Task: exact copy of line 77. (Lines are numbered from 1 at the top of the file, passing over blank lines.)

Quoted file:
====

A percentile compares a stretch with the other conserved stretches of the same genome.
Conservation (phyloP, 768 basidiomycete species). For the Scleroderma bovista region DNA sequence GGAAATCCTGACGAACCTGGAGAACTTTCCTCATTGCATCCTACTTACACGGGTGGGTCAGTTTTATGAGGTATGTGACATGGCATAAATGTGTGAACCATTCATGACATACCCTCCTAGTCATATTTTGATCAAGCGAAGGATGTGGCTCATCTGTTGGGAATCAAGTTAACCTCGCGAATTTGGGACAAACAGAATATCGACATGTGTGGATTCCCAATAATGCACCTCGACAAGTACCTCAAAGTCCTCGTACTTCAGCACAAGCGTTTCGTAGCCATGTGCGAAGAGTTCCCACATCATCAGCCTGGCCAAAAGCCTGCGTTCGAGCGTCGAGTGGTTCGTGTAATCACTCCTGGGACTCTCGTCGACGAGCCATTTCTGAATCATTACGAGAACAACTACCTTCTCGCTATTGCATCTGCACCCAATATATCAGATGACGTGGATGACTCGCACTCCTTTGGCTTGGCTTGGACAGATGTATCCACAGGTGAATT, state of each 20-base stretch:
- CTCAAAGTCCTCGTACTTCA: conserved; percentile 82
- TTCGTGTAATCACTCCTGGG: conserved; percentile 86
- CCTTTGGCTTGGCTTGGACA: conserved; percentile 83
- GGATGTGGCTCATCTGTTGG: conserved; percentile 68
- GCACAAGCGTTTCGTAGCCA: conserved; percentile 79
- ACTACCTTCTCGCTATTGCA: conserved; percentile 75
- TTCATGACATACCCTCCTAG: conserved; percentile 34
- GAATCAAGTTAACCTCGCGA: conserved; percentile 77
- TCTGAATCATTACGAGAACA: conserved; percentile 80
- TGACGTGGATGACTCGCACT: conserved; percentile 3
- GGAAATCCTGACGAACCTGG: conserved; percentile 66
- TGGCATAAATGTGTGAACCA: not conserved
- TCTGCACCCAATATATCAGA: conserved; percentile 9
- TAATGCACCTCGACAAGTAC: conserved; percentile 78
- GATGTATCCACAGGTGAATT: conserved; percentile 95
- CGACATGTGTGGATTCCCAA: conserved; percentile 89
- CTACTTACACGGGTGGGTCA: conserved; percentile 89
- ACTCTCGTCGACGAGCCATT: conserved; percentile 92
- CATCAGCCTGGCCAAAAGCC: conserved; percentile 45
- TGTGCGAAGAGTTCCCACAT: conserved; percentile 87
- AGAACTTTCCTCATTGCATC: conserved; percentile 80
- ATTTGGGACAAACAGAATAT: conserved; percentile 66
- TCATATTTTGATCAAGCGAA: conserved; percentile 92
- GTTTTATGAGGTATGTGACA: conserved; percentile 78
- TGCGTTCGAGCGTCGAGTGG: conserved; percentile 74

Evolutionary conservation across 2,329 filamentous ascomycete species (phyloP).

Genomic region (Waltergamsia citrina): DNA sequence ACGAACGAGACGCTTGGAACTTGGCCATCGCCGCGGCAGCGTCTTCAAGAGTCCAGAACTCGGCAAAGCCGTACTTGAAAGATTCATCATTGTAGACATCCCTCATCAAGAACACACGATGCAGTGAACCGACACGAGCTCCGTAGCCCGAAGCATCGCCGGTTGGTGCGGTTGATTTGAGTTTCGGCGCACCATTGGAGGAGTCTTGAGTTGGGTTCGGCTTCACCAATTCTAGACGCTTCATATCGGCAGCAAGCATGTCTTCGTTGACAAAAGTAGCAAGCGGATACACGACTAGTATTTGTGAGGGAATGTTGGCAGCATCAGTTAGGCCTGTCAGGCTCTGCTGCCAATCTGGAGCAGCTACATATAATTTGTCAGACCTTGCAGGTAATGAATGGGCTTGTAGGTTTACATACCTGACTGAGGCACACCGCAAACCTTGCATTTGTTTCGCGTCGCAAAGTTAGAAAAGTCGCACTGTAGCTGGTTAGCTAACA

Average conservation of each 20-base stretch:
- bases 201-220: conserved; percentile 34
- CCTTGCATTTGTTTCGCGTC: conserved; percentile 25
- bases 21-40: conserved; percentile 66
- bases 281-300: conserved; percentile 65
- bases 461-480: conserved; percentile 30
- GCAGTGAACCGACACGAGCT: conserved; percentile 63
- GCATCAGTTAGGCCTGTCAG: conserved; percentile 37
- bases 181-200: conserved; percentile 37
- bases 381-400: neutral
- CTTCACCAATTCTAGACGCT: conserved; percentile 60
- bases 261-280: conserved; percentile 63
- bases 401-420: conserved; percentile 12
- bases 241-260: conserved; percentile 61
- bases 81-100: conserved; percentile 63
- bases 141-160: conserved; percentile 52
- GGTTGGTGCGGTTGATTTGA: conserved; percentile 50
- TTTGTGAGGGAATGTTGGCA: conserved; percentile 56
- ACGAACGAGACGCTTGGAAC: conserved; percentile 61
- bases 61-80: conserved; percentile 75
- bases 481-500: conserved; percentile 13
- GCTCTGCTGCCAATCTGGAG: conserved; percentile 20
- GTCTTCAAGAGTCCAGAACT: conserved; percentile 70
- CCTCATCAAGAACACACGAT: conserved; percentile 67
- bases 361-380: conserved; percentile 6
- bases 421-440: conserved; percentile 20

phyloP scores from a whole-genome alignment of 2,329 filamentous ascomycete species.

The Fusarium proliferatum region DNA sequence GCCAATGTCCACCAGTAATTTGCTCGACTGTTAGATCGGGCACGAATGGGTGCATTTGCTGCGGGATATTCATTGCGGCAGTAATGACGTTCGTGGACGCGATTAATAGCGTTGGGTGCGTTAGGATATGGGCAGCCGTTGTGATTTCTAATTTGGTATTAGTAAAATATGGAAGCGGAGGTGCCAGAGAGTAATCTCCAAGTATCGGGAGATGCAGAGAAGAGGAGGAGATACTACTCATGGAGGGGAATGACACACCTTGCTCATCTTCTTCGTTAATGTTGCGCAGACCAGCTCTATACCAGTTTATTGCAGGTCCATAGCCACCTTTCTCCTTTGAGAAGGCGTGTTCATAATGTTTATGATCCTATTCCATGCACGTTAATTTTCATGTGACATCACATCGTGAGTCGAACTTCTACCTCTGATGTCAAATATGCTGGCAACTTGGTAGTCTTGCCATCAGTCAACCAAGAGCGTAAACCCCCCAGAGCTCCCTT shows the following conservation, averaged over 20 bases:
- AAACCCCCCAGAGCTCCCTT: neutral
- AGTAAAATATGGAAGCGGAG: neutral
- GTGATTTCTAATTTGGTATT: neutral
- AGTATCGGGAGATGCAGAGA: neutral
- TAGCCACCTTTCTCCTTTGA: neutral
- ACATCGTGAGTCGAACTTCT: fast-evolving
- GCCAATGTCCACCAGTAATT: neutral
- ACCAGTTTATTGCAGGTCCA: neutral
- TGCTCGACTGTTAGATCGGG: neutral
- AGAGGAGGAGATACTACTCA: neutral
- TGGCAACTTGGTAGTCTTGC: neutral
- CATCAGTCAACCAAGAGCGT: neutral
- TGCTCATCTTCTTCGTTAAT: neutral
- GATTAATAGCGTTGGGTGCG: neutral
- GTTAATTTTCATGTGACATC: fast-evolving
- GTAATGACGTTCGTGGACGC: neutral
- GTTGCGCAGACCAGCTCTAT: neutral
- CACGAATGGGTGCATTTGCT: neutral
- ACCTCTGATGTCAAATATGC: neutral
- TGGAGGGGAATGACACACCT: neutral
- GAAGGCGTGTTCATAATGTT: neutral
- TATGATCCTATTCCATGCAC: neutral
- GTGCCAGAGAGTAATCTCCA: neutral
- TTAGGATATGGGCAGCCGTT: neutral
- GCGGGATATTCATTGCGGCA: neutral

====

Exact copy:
- TGGAGGGGAATGACACACCT: neutral